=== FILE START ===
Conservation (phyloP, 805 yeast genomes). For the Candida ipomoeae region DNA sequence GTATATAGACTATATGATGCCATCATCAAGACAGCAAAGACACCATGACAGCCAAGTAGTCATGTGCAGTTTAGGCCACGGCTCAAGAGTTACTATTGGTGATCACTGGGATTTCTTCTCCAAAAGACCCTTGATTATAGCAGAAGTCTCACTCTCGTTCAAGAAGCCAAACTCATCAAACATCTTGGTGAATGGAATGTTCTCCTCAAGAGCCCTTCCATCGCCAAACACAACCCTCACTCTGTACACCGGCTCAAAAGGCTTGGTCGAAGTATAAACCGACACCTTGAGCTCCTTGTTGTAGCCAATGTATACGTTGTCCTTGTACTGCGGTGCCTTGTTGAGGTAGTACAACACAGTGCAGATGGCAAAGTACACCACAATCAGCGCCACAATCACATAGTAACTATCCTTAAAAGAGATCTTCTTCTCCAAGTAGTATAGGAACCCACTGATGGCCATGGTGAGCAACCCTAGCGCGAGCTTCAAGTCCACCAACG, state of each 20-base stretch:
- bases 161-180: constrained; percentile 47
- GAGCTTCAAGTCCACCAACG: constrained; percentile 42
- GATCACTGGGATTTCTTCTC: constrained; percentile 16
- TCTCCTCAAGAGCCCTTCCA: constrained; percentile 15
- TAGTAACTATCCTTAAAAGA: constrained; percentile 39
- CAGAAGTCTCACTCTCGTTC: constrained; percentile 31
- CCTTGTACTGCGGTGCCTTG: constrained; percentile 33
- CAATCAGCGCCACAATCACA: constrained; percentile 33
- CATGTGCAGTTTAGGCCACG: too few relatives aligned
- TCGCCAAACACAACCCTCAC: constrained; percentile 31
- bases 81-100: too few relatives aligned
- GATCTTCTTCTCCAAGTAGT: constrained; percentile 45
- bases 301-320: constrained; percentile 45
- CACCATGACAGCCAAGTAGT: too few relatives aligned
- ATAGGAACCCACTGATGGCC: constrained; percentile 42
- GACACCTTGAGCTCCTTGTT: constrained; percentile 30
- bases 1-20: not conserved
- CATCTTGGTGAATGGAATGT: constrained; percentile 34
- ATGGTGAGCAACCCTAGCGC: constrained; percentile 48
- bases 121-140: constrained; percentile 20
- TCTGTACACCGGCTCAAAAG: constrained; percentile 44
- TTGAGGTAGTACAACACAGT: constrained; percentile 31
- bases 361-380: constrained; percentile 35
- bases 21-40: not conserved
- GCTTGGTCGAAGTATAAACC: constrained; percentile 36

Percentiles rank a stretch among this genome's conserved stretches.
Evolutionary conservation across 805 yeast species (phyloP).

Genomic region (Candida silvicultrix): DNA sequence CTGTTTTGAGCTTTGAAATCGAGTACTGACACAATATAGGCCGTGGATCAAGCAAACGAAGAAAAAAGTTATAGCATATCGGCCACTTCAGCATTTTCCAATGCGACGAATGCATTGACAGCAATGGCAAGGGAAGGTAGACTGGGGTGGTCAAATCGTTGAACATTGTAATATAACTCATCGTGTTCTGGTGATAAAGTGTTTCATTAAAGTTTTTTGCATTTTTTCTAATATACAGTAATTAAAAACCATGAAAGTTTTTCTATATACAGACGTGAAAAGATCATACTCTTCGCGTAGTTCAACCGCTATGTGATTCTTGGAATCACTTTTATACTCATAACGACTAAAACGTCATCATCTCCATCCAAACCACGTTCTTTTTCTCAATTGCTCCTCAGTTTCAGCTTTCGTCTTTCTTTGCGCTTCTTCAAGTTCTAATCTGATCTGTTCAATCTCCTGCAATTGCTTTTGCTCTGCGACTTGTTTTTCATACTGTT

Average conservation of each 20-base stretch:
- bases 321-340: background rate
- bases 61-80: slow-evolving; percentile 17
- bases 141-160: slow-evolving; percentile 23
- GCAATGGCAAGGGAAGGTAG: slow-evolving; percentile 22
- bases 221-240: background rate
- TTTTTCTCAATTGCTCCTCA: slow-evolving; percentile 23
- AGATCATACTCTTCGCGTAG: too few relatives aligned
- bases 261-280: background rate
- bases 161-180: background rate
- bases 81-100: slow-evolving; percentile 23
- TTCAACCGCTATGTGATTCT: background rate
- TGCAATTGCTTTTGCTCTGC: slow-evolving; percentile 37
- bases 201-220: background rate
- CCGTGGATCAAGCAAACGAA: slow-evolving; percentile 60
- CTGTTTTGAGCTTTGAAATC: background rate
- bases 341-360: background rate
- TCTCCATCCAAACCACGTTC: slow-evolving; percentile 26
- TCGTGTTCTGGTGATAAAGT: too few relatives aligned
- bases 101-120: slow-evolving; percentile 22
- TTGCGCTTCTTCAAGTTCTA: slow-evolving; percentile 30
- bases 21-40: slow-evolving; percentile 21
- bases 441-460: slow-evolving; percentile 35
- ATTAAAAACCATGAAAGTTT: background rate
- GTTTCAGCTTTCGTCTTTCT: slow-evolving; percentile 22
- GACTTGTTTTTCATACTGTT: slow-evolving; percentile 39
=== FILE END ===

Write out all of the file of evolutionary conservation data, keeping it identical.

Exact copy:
Conservation (phyloP, 805 yeast genomes). For the Candida ipomoeae region DNA sequence GTATATAGACTATATGATGCCATCATCAAGACAGCAAAGACACCATGACAGCCAAGTAGTCATGTGCAGTTTAGGCCACGGCTCAAGAGTTACTATTGGTGATCACTGGGATTTCTTCTCCAAAAGACCCTTGATTATAGCAGAAGTCTCACTCTCGTTCAAGAAGCCAAACTCATCAAACATCTTGGTGAATGGAATGTTCTCCTCAAGAGCCCTTCCATCGCCAAACACAACCCTCACTCTGTACACCGGCTCAAAAGGCTTGGTCGAAGTATAAACCGACACCTTGAGCTCCTTGTTGTAGCCAATGTATACGTTGTCCTTGTACTGCGGTGCCTTGTTGAGGTAGTACAACACAGTGCAGATGGCAAAGTACACCACAATCAGCGCCACAATCACATAGTAACTATCCTTAAAAGAGATCTTCTTCTCCAAGTAGTATAGGAACCCACTGATGGCCATGGTGAGCAACCCTAGCGCGAGCTTCAAGTCCACCAACG, state of each 20-base stretch:
- bases 161-180: constrained; percentile 47
- GAGCTTCAAGTCCACCAACG: constrained; percentile 42
- GATCACTGGGATTTCTTCTC: constrained; percentile 16
- TCTCCTCAAGAGCCCTTCCA: constrained; percentile 15
- TAGTAACTATCCTTAAAAGA: constrained; percentile 39
- CAGAAGTCTCACTCTCGTTC: constrained; percentile 31
- CCTTGTACTGCGGTGCCTTG: constrained; percentile 33
- CAATCAGCGCCACAATCACA: constrained; percentile 33
- CATGTGCAGTTTAGGCCACG: too few relatives aligned
- TCGCCAAACACAACCCTCAC: constrained; percentile 31
- bases 81-100: too few relatives aligned
- GATCTTCTTCTCCAAGTAGT: constrained; percentile 45
- bases 301-320: constrained; percentile 45
- CACCATGACAGCCAAGTAGT: too few relatives aligned
- ATAGGAACCCACTGATGGCC: constrained; percentile 42
- GACACCTTGAGCTCCTTGTT: constrained; percentile 30
- bases 1-20: not conserved
- CATCTTGGTGAATGGAATGT: constrained; percentile 34
- ATGGTGAGCAACCCTAGCGC: constrained; percentile 48
- bases 121-140: constrained; percentile 20
- TCTGTACACCGGCTCAAAAG: constrained; percentile 44
- TTGAGGTAGTACAACACAGT: constrained; percentile 31
- bases 361-380: constrained; percentile 35
- bases 21-40: not conserved
- GCTTGGTCGAAGTATAAACC: constrained; percentile 36

Percentiles rank a stretch among this genome's conserved stretches.
Evolutionary conservation across 805 yeast species (phyloP).

Genomic region (Candida silvicultrix): DNA sequence CTGTTTTGAGCTTTGAAATCGAGTACTGACACAATATAGGCCGTGGATCAAGCAAACGAAGAAAAAAGTTATAGCATATCGGCCACTTCAGCATTTTCCAATGCGACGAATGCATTGACAGCAATGGCAAGGGAAGGTAGACTGGGGTGGTCAAATCGTTGAACATTGTAATATAACTCATCGTGTTCTGGTGATAAAGTGTTTCATTAAAGTTTTTTGCATTTTTTCTAATATACAGTAATTAAAAACCATGAAAGTTTTTCTATATACAGACGTGAAAAGATCATACTCTTCGCGTAGTTCAACCGCTATGTGATTCTTGGAATCACTTTTATACTCATAACGACTAAAACGTCATCATCTCCATCCAAACCACGTTCTTTTTCTCAATTGCTCCTCAGTTTCAGCTTTCGTCTTTCTTTGCGCTTCTTCAAGTTCTAATCTGATCTGTTCAATCTCCTGCAATTGCTTTTGCTCTGCGACTTGTTTTTCATACTGTT

Average conservation of each 20-base stretch:
- bases 321-340: background rate
- bases 61-80: slow-evolving; percentile 17
- bases 141-160: slow-evolving; percentile 23
- GCAATGGCAAGGGAAGGTAG: slow-evolving; percentile 22
- bases 221-240: background rate
- TTTTTCTCAATTGCTCCTCA: slow-evolving; percentile 23
- AGATCATACTCTTCGCGTAG: too few relatives aligned
- bases 261-280: background rate
- bases 161-180: background rate
- bases 81-100: slow-evolving; percentile 23
- TTCAACCGCTATGTGATTCT: background rate
- TGCAATTGCTTTTGCTCTGC: slow-evolving; percentile 37
- bases 201-220: background rate
- CCGTGGATCAAGCAAACGAA: slow-evolving; percentile 60
- CTGTTTTGAGCTTTGAAATC: background rate
- bases 341-360: background rate
- TCTCCATCCAAACCACGTTC: slow-evolving; percentile 26
- TCGTGTTCTGGTGATAAAGT: too few relatives aligned
- bases 101-120: slow-evolving; percentile 22
- TTGCGCTTCTTCAAGTTCTA: slow-evolving; percentile 30
- bases 21-40: slow-evolving; percentile 21
- bases 441-460: slow-evolving; percentile 35
- ATTAAAAACCATGAAAGTTT: background rate
- GTTTCAGCTTTCGTCTTTCT: slow-evolving; percentile 22
- GACTTGTTTTTCATACTGTT: slow-evolving; percentile 39